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The Hail Mary, sometimes called the “angelic salutation,” is the foundation for such famous prayers such as the Rosary and the Angelus. It has inspired much fervent devotion to Jesus and His Blessed Mother.
This wonderful prayer has helped give people the graces, strength, and spiritual protection they’ve needed for hundreds of years.
The Hail Mary has also been the inspiration for some great musical settings of its text in Latin, most famously in the Ave Maria by Franz Schubert. It is as simple as it is elegant, in any language:
Hail Mary, full of grace,
The Lord is with Thee;
Blessed art thou among women,
And blessed is the fruit of thy womb, Jesus.
Holy Mary, Mother of God,
Pray for us sinners,
Now and at the hour of our death. Amen.
Blessed Alan de la Roche, a great champion of the Rosary in the 15th century, once said that “When I say Hail Mary, hope is made strong in my breast and the dew of consolation falls on my soul….the angelic salutation is a rainbow in the heavens, a sign of the mercy and grace God has given to the world.”
He also noted that “as all heaven rejoices when the ‘Hail Mary’ is said, so also do the devils tremble and take flight.”
The first part of the Hail Mary (lines 1-4) comes from passages in Luke’s gospel relating to the first two Joyful Mysteries of the Rosary, the Annunication (from Luke 1:28) and the Visitation (from Luke 1:42). The first two lines recall the Archangel Gabriel’s greeting to Mary before he told her that God had chosen her to be the Mother of His Son, Our Lord Jesus Christ!
Her famous response was “Behold the handmaid of the Lord; be it done to me according to thy word,” (Luke 1:38) in joyful agreement with the Divine request. Because of that, as we read in John’s Gospel (John 1:14), “the Word was made flesh and dwelt among us.”
Mary was the perfect choice to be the Mother of God in that, although she was human just like the rest of us, she was nonetheless conceived without the stain of original sin (in what we refer to as the dogma of the Immaculate Conception). (She had that in common only with her Son!) She was, in the words of the Baltimore Catechism “without any sin and gifted with every virtue.”
Mary was totally devoted to doing God’s will with great love and humility. Let us remember she was always there for her Divine Son, from the blessed beginning of His life on earth to its bitter end when she stood at the foot of His cross at the Crucifixion, when he gave up His life for us.
We do not worship Mary but we honor her in praying the Hail Mary for her crucial role in making our salvation possible. Mary, as St. Irenaeus expressed it, “became the cause of salvation for herself and for the whole human race” in becoming the mother of our Redeemer.
As St. Paul once noted, Jesus is the “one mediator of God and men” (1 Tim 2:5). Still, we can, and should, turn to Mary in prayer, for the graces she gives us come from God. St. Louis De Montfort once referred to the Blessed Mother (as she is also known) as the “treasurer and dispenser of God’s graces.” Thus, it doesn’t hurt for us to get to know her better through prayer!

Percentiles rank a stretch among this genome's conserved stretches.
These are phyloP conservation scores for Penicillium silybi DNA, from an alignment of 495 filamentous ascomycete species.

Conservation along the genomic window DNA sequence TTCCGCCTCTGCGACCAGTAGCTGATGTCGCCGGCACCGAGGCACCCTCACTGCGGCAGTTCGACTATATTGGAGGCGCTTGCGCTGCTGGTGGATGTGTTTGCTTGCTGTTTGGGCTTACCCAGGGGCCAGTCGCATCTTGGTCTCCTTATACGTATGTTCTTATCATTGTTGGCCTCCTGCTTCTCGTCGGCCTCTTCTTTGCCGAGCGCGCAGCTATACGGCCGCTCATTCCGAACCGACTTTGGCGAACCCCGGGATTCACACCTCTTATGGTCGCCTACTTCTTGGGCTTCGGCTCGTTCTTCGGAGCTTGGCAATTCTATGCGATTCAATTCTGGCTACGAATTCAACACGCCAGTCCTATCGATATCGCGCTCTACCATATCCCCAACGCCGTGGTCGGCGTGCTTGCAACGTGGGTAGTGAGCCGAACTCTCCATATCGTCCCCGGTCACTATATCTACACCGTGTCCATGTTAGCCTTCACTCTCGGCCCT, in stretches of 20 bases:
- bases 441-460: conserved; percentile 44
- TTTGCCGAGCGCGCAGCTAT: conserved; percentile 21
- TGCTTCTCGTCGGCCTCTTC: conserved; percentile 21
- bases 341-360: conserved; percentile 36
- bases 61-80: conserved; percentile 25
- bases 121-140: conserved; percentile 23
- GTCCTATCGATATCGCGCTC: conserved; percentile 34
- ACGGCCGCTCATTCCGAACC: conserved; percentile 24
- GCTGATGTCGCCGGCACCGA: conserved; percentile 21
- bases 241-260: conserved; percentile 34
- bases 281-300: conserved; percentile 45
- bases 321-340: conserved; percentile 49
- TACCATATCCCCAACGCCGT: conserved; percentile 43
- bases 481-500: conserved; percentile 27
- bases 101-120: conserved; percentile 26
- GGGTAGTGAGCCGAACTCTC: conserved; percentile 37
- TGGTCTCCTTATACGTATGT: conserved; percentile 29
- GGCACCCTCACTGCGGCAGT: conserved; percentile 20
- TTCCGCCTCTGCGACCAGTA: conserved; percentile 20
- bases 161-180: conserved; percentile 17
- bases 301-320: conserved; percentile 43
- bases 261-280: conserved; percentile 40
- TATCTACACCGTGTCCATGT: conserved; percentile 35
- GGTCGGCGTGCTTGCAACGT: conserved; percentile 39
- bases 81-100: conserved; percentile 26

Again, praying the Hail Mary or showing our devotion to her doesn’t mean we are putting her ahead of Jesus, as some might fear. When we pray to Mary we are also praying through Mary, asking her to intercede with God for us on our behalf.
The words in Line 3 of the Hail Mary, “Blessed art thou among women,” come up again a little later in Luke’s Gospel (1:42) as her cousin Elizabeth’s greeting to her in the Rosary mystery of the Visitation, depicted in the famous painting by the Italian Renaissance painter Mariotto Albertinelli at right.
Mary, always willing to be of service, went to visit and help her cousin Elizabeth, who was then pregnant with John the Baptist.
We can admire Mary’s devotion
(as well as her stamina!) in setting out on what must have been an arduous journey to go from Nazareth, where she lived, to a town in Judah where her cousin lived, about 70 miles away.
(Remember, this was in an era when she couldn’t just hop in a car or a bus to get there!)
Luke tells us that when Elizabeth heard Mary’s greeting she cried out joyfully (inspired by the Holy Spirit) “Blessed art thou among women and blessed is the fruit of thy womb!” Mary was indeed blessed because she was born without sin, and was chosen by God to be the Mother of His Son. As she herself put it, showing her gratitude, “He who is mighty has done great things for me” (Luke 1:49).
The tone of the second part of the Hail Mary (see lines 5-7 above) shifts from one of praise for her to one of petition for us. As a side note, Mary was first referred to as the “Mother of God” as early as the third century AD. This title for her was formally adopted at the Church’s Council of Ephesus in 431 AD.
The phrase “pray for us sinners now and at the hour of our death, Amen” was proclaimed at the Council of Trent in the 16th century to have come from the Church itself. The reference to “us sinners” essentially reminds us of our need to be humble and contrite before God.
“The hour of our death” refers to that most delicate moment for our souls. We must persevere in prayer and obedience to God for our salvation as much as possible right up until then. We welcome Mary’s help here to “light our path through the valley of the shadow of death,” as St. Louis De Montfort put it.
As De Montfort continues most poetically in his famous 18th century book The Secret of the Rosary,“Please Mother, lead us to thy Son’s Judgment Seat and do not forsake us there. Intercede for us and ask thy son to forgive us and let us into the ranks of the blessed.” The Hail Mary is indeed a prayer to help us on our path to Eternal Life with God both “now and at the Hour of our death.” Amen!
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